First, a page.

Mechanics A2 help needed

xcalibur

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I did a Mechanics A2 maths exam and I think I did fairly well on it.
After the exam all of my friends got together and we kind of discussed it. One particular question which they all didn't get but I did is bugging me now. They said that I did it wrong but any way I look at it, I'm right.
Thats why I want to give you the question and method of answering so you can decide wether I'm right or wrong...


First some values;

mass of P = 0.5 kg
Modulus of Elasticity = 20 N
Natural Length = 1.25 m

A light elastic string is connected to point O at one end and partice P to another.
When velocity of the particle = V;

i) Show that V^2= -32X^2+20X+25
ii) Find the maximum velocity
iii) Find the acceleration when the particle is at the lowest point.

i) For this question I just equate the energy at O right before the particle is dropped. This is only Potential energy because there isn't any extension or velocity when P is at O. This means mgh = (0.5)(10)(1.25+x).
Then I equate the energy at any point during the drop. Because this new position is taken as the lowest level, there is no Potential energy. Only Kinetic and Elastic Potential energy(if the particle dropped lower than 1.25 m).
This means that KE+EPE= 0.25V^2 + 8X^2. Initial energy = Final energy -> and the rest is all algebra.

ii) I assumed that the maximum velocity is at the equilibrium position.
I assume this because, when velocity is maximum, acceleration is zero.
And according to Newtons law; Forces with the motion - forces against the motion = mass x acceleration.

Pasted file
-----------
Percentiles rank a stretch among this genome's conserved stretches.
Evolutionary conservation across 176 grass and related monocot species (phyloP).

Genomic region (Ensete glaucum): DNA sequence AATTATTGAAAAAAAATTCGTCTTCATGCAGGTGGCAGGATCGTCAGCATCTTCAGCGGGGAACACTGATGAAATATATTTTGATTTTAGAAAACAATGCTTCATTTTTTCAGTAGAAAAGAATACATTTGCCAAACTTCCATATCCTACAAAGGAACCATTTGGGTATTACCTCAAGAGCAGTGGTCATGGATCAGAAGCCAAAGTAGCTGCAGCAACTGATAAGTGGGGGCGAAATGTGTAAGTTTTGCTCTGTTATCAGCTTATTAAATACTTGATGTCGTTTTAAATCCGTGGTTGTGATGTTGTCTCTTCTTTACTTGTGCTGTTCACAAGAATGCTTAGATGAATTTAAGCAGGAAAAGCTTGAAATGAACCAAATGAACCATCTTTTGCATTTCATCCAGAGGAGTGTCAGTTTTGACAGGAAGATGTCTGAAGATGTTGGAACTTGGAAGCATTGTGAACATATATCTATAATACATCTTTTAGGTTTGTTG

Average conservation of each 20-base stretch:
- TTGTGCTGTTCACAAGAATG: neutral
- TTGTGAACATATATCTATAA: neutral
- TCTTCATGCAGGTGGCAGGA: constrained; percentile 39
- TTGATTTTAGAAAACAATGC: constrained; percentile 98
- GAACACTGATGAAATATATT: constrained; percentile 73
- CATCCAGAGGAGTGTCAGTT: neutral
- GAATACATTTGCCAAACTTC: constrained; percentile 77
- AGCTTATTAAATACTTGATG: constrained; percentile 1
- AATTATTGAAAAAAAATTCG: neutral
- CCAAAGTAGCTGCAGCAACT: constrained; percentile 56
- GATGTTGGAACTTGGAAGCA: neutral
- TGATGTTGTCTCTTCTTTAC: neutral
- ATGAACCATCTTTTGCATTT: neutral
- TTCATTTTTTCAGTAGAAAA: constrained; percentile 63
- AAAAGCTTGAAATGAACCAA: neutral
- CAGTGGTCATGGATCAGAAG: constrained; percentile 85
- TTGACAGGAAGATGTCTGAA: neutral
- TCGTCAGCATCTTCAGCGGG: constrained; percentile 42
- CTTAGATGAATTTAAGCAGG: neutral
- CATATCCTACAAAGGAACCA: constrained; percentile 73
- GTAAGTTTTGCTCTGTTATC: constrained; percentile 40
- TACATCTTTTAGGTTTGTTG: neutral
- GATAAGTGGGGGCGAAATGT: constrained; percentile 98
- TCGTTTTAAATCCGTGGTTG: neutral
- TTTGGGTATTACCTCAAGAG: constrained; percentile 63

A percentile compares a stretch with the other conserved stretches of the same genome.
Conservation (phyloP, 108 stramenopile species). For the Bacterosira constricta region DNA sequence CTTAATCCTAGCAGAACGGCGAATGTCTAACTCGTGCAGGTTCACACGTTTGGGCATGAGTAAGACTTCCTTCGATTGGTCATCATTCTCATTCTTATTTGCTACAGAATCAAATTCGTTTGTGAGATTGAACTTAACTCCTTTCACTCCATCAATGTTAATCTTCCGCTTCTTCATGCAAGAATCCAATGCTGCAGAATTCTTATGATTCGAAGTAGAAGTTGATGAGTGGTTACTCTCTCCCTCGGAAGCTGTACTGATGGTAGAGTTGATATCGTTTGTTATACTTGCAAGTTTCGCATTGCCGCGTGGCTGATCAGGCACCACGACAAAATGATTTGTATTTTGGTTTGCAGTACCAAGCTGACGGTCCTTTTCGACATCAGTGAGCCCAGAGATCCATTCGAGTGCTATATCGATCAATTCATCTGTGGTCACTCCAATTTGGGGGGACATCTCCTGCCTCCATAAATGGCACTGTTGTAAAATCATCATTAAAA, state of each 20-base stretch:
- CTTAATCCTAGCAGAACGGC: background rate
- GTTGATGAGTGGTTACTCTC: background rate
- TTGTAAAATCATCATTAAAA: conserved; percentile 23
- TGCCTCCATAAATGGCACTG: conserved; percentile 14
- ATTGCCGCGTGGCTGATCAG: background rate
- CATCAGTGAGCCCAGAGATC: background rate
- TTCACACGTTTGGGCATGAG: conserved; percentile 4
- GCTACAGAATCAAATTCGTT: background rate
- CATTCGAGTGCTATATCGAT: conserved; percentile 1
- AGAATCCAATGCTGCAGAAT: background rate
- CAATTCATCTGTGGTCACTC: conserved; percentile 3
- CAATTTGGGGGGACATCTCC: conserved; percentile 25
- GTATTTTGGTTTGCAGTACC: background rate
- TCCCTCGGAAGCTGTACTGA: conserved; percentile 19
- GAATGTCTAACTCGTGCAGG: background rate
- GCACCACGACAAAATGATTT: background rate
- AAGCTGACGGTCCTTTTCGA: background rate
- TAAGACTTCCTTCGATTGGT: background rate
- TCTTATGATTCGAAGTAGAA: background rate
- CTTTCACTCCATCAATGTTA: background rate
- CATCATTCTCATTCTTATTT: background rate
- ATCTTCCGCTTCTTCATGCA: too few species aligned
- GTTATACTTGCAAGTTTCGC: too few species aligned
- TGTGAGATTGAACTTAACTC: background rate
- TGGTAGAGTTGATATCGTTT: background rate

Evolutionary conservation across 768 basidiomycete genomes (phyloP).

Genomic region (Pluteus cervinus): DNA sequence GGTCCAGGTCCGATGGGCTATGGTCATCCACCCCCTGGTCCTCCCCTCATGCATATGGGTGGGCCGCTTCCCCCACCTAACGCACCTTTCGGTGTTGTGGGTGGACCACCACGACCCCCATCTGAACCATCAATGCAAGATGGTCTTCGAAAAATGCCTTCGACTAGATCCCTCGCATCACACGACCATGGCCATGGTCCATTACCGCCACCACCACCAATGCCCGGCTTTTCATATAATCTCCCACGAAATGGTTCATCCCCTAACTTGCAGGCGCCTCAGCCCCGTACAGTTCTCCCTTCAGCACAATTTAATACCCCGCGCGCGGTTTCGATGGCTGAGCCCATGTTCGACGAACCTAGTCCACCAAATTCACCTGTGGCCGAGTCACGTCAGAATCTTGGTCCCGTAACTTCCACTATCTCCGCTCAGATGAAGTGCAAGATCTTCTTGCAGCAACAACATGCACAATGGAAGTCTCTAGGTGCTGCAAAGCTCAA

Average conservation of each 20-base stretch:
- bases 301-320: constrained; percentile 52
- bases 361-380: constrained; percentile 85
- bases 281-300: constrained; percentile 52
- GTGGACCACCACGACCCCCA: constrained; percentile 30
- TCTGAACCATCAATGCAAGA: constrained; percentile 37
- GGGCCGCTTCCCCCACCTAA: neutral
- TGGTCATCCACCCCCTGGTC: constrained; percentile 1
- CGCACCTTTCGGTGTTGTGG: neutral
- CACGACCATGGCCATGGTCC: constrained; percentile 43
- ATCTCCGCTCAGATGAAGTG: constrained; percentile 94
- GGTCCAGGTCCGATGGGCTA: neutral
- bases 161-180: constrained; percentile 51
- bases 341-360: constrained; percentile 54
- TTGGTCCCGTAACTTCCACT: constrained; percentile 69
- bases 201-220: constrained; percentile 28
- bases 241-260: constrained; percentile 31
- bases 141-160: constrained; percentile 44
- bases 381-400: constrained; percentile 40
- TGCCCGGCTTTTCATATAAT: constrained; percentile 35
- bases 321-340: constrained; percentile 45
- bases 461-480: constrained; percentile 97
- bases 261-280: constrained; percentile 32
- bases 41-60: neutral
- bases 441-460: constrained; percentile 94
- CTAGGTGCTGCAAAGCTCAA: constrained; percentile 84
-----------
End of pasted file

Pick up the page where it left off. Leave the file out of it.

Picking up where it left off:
So this means that T=MG since when its moving, the resisting force is the tension and the driving force is the weight.
I just worked out the extension at the equilibrium position by substituting T = (Modulus of Elasticity x Extension)/Natural Length
That way I can find the extension at this point and just substitute it into the equation found earlier.

iii) This was done by equating energies like described before but now there isn't any kinetic energy since the particle is at the lowest point and therefore has stopped moving. I find the extension at this point by just equating energies again.
Then I use Newtons law, which in this case looks like this; T - MG = MA. Then I just find the accelleration.

This one question bothered me really badly so please tell me I did this right
wacko.gif
...
My friend said that the maximum speed isn't at the equilibrium position so if he's right, this messed up most of the question since part ii had the most marks.
If I got this right, I'm pretty sure that I've aced it.
Btw, this isn't the final question. The final question was a simple question to do with motion under variable forces. Lots of integration/differentiation (though not a lot when compared to the pure) and you get a shit load of marks for only about 5 lines of work.
 

xcalibur

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No one?
I didn't get uch sleep last night because of this and I know its gonna keep nagging at me.
NO one here has taken A2 mechanics?

I wanted to ask my teacher but he refused and said he wanted to focus on the pure maths exam coming up in 2 days...
 

moozxy

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I'm doing A2 but instead of doing M1 and M2 or S1 and S2, I did M1 and S1, so can't help you lol.

C2 on Monday? I'm resitting C2 and C3, then we got C4 on next next thursday -.-
What board are you sitting?
 

xcalibur

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moozxy said:
I'm doing A2 but instead of doing M1 and M2 or S1 and S2, I did M1 and S1, so can't help you lol.

C2 on Monday? I'm resitting C2 and C3, then we got C4 on next next thursday -.-
What board are you sitting?

Cambridge.
I got paper 3 (pure A2) next week and I'm nervous as hell.
Although I should've taken M1 and S1, my physics teacher told me that it'd be better if I took M2 seeing as I'm doing physics A2.
 

Veho